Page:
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Minutes of the General Meeting held on Wednesday, 15th October 2014 at Lloyd's Register, Fenchurch Street, London.


Phil Dent – Exova (Chairman)
Gary Masters – E.ON Technologies (Ratcliffe) Ltd (Vice-Chairman)
Robin Jacob – CP Consultancy
Robin Oakley – QinetiQ
Carol Powell – CDA/NI
Pat Stokes - MACAW Engineering
Clive Tuck – Lloyd’s Register EMEA
Brian Wyatt – Corrosion Control
Jean Tuck – Secretariat

Members & Guests
Richard Baily - Impalloy Charlie Barraclough – Commtech Associates
John Baynham – BEASY
Glenn Byrne – Rolled Alloys/NeoNickel
Kim Chua – Exova
Akin Fajimi - NeoNickel
Ross Fielding – Impalloy
Roger Francis – RF Materials
John Galsworthy - QinetiQ
Dean Haley – MoD
Ben Hooker - Babcock
Christos Kapsalis – KME Germany AG
Farkhanda Kauser – Rolls-Royce
Xuiqing Li – Heatric
Cerri Love – Babcock
Qing Lu - TWI
Chris Lynch – Corrpro
Andrew MacDonald – Lloyd’s Register EMEA

Mohammed Majeed - University of Leeds (guest student)
Carl Minall – Babcock
Felipe Leon Morales – Endures (guest speaker)
Richard Perkins – Aish Technologies
Helen Peterson - MoD
Joseph Plummer – DSTL
Marco Rapone – GE Oil & Gas
Beth Scadden – University of Leeds (guest student)
Stephen Shapcott – GE Oil & Gas
Ian Spring – Corrosion Prevention Ltd
Tony Staines – Langley Alloys
Keith Stokes - DSTL
Sander van Nieuwenhuijzen – Exova
Gareth Williams – ECHA Microbiology
Mike Wilson – BAE Systems


       Henrik Andresen – Shell UK Ltd
Steve Ellis – Cathelco
Graham Hill – ECHA
David Hillis – Total E& P UK Ltd
Briony Holmes – TWI
Steve McCoy – Special Metals

     Aneel Mumtaz - Cathelco
Ivan Richardson - Copper Alloys
Jon Smith – EDF Energy
Ben Turner – Copper Alloys
Geoff Warburton - NeoNickel

The meeting was opened by the Chairman, Phil Dent, who welcomed everyone to the meeting. He also explained that the Management Committee share the general concern that there are too few good students becoming Corrosion Engineers, or similar. To make some contribution to addressing this problem, it had been decided to offer up to 4 free student places to each meeting, and universities had been contacted with invitations. The first two, from Prof Anne Neville’s Department in Leeds, were attending today. A particular welcome was extended to them.


1.1  ‘Improving HISCC Resistance of ZERON 100 Super Duplex Stainless Steels’, Glenn Byrne, Rolled Alloys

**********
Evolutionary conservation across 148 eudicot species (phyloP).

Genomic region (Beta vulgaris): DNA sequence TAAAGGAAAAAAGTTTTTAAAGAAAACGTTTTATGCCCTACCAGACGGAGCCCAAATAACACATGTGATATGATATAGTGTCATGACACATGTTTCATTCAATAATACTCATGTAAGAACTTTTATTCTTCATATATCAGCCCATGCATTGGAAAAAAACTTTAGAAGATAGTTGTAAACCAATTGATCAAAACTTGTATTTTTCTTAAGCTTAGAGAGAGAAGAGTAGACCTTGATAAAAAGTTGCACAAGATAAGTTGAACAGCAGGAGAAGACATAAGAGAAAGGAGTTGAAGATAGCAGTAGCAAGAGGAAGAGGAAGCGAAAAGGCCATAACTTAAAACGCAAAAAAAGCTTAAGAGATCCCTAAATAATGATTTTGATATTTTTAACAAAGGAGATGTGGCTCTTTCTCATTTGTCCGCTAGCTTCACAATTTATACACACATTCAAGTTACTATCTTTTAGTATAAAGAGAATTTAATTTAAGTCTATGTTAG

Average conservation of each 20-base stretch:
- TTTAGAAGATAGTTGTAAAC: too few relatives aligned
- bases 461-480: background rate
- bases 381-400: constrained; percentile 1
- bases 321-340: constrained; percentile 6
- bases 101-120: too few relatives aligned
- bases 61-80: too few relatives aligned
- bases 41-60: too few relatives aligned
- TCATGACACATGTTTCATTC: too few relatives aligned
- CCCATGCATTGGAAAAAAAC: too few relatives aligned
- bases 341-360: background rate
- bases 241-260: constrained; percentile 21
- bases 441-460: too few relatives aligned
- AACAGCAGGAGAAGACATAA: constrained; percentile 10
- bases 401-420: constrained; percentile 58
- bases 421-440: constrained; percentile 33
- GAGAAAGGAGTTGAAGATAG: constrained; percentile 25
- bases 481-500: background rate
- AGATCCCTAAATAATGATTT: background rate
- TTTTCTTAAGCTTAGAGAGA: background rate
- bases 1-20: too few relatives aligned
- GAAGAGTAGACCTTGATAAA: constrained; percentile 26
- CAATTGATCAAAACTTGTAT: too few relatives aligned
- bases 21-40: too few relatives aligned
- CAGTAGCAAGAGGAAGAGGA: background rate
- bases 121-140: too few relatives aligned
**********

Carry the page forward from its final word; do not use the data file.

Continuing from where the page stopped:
1.2  ‘Corrosion Issues on Ships’ by Clive Tuck, William Wistance and Colin Waylen Lloyd’s Register EMEA

2.      OPEN FORUM.  

2.1             Chris Lynch (CorrPro) asked whether anyone knew of a good accelerated testing procedure for magnesium anodes. The answer given was that ASTM G813 gave very satisfactory results, although this test is not carried out in seawater. Apparently, the performance of magnesium anodes has changed during the recent past. For many years, the anodes were manufactured from magnesium made by the Dow process and they had a stable composition range. Now they are largely made in China by the Pigeon process and the composition is somewhat more variable, but generally the trace elements are lower. As result of this, during the last few years, the coulombic efficiency (capacity) of SOME the anodes has fallen from around 1200 Ah/kg to, in some cases, as low as 300 Ah/kg. Therefore, there is a need to type test batches. 

2.2             Robin Oakley (QinetiQ) asked a question concerning a floating metal box in seawater for which the application was not given. In service, access to the box would be difficult and the question was how growth of sulphide-reducing bacteria could be prevented, as access to the inside of the box would be restricted in service. One suggestion was to put cathodic protection on the inside of the box, which was thought possible, although the fact that the box was moving in service would mean that the protection system would have to move as well. The use of biosensors was also mentioned, although these are still at least 2 years away. 

2.3             Marco Rapone (GE Oil & Gas) asked about superduplex stainless steel tube which had been formed by cold bending up to 15% as induction bending was not available (induction bending was difficult to do so cold bending was applied instead). The main answer given was that it is known that 7-10% cold worked tube does not seem to be affected by hydrogen charging. Also, small diameter tube (e.g. wall thickness 1.5mm) generally has a fine grain size which will reduce the possibility of cracking and allow a higher degree of cold bending to be applied. Norway tended to use cold bending for tube manufacturer a great deal so they may have more information on the effect of cold work on properties. Apparently, the maximum figure cold working figure of 15% cold work has been used for many years and it is thought to be derived from work on avoiding sulphide stress corrosion cracking. 

3   MCF NEWS   

This had been given at the start of the meeting.


4.1 ‘Microbiologically Influenced Corrosion in Offshore Environments. Have we seen the limits of microbial action?’, Felipe Leon Morales, Endures (TNO), Netherlands

4.2  ‘Corrosion Performance of Metals for the Marine Environment - a different perspective?’, Carol Powell, Copper Development Association & Nickel Institute

The Chairman closed the meeting at approx. 3:45 pm


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